If you eat 3+ pounds of it raw daily and you’re iodine deficient, yes.
If you have thyroid disease and are on treatment, no.
Lots of data shows that broccoli can cut the risk of many cancers including thyroid cancers. This is also true of many healthy vegetables that find their way on the lists of ‘goitrogens’.
Without perspective on what a goitrogen is or what it does, it would be easy to feel compelled to avoid many healthy foods for fear of harming the thyroid.
Goitrogens are not specific chemicals but rather a large category of chemicals with completely different effects on thyroid function, some more relevant that others.
Genstain from soy, is one of the few things that can effect the course of autoimmune thyroid disease.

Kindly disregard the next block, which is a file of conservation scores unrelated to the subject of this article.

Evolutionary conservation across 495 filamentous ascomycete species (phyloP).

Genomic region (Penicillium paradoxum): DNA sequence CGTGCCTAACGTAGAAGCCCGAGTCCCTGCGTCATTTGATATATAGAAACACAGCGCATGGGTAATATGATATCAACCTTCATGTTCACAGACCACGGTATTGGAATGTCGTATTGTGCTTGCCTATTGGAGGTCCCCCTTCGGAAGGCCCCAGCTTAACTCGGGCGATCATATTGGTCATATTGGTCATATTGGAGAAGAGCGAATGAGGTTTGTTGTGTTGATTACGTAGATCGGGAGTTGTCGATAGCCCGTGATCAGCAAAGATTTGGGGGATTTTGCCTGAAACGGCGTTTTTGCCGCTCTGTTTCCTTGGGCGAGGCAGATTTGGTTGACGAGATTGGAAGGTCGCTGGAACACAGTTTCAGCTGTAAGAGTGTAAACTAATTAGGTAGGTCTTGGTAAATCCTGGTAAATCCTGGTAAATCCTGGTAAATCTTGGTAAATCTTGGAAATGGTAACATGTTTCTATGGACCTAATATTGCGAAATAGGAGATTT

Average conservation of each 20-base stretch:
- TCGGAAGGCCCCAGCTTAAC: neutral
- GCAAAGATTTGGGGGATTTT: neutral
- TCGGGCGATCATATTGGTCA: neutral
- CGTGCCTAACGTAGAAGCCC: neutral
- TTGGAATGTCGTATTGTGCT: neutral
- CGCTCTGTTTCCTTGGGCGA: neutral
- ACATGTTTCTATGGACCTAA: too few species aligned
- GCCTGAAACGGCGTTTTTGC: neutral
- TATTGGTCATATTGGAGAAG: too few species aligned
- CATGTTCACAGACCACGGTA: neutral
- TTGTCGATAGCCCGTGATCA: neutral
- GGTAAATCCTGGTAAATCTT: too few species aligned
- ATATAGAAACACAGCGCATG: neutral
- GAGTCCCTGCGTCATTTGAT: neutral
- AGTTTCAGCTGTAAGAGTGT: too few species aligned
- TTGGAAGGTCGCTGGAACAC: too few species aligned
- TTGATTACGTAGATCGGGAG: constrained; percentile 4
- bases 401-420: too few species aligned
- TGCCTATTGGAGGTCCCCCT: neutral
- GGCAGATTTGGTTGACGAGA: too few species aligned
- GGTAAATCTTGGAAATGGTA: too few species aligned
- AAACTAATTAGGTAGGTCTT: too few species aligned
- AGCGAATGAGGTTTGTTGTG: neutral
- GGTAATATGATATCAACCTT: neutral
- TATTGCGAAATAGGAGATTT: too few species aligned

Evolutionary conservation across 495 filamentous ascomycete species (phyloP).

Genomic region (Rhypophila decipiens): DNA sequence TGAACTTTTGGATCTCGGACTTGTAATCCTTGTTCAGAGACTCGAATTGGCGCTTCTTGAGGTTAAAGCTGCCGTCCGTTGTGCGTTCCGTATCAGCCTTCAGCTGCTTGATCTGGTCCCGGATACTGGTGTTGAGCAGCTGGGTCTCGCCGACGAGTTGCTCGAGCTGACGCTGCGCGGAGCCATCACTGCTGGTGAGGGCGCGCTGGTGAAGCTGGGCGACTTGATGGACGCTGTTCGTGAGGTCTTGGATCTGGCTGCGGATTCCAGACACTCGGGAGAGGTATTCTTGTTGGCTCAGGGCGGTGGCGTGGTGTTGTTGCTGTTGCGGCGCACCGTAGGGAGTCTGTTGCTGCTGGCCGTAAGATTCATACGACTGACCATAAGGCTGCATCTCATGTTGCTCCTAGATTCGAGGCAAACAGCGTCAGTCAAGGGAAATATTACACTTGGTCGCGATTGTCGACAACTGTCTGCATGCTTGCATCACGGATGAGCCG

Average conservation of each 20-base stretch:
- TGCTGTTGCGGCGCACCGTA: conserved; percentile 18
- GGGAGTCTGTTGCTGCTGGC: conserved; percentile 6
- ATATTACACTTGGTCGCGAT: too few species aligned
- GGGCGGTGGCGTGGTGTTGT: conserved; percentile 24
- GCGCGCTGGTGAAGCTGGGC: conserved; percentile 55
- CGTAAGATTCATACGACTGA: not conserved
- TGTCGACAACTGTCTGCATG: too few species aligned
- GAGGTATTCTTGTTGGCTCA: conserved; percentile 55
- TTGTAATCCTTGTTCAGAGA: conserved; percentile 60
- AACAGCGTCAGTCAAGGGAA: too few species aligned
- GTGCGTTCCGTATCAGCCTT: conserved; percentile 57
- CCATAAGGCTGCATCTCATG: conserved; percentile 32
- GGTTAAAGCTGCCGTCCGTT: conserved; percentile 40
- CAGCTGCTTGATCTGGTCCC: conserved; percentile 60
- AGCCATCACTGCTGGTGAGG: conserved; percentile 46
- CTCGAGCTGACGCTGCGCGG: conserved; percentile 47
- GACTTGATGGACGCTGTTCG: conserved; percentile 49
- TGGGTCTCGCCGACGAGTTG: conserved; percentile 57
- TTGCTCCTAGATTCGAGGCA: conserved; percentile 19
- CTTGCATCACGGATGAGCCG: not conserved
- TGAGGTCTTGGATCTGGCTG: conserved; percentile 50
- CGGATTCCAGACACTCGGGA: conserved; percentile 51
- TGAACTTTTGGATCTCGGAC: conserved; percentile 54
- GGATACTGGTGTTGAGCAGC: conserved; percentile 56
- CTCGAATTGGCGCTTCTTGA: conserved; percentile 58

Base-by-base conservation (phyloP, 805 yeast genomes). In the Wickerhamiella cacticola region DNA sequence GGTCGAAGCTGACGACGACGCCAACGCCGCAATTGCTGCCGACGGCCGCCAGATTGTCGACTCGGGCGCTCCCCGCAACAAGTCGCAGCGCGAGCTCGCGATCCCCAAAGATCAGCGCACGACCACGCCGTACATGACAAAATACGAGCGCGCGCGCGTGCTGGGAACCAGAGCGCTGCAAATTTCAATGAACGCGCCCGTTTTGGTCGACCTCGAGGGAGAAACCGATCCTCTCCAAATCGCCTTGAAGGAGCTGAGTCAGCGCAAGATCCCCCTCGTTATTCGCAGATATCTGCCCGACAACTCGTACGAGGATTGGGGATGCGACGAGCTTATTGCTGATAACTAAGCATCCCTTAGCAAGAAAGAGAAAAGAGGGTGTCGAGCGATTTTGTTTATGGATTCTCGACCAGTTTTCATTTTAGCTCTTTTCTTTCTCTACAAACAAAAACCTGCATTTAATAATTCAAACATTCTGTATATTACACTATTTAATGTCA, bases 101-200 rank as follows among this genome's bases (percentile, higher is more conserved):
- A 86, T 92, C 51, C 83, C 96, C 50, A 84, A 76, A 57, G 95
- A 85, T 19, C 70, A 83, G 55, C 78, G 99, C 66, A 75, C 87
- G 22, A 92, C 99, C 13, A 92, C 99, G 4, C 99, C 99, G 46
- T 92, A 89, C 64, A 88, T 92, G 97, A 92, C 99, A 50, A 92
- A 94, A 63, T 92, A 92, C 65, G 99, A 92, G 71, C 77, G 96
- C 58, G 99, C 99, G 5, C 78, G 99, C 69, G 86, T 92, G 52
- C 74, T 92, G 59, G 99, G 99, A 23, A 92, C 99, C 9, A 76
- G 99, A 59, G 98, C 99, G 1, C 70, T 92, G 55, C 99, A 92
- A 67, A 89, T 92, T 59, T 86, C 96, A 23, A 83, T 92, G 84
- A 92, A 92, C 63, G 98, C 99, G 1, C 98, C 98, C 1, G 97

Nearly all other goitrogens act by slowing iodine absorption in to the thyroid. In parts of the world like subsaharan Africa, for example, some populations are on the edge of iodine deficiency. If a population like this consumes high amounts of cassava, they may worsen the iodine deficiency.
The main chemicals in foods that effect this are indole compounds. These are also known to lower the risk of many cancers including thyroid cancer. People with thyroid disease have a higher risk for thyroid cancer.
Most thyroid disease in the modern world is caused by autoimmune disease as opposed to iodine deficiency.
Furthermore, thyroid treatment medicines all contain iodine. Because of this, the possible small impairment of iodine absorption from goitrogens is smaller than the health benefits.
The bad side of goitrogens is also not present when they are even lightly cooked.
What are the best action steps?
- Make sure you’re on the best dose of thyroid medicine
- Stay current on thyroid ultrasound studies. If you’ve never had one, get one done as a baseline
- Have your broccoli in good health and enjoy it.
- Avoid Soy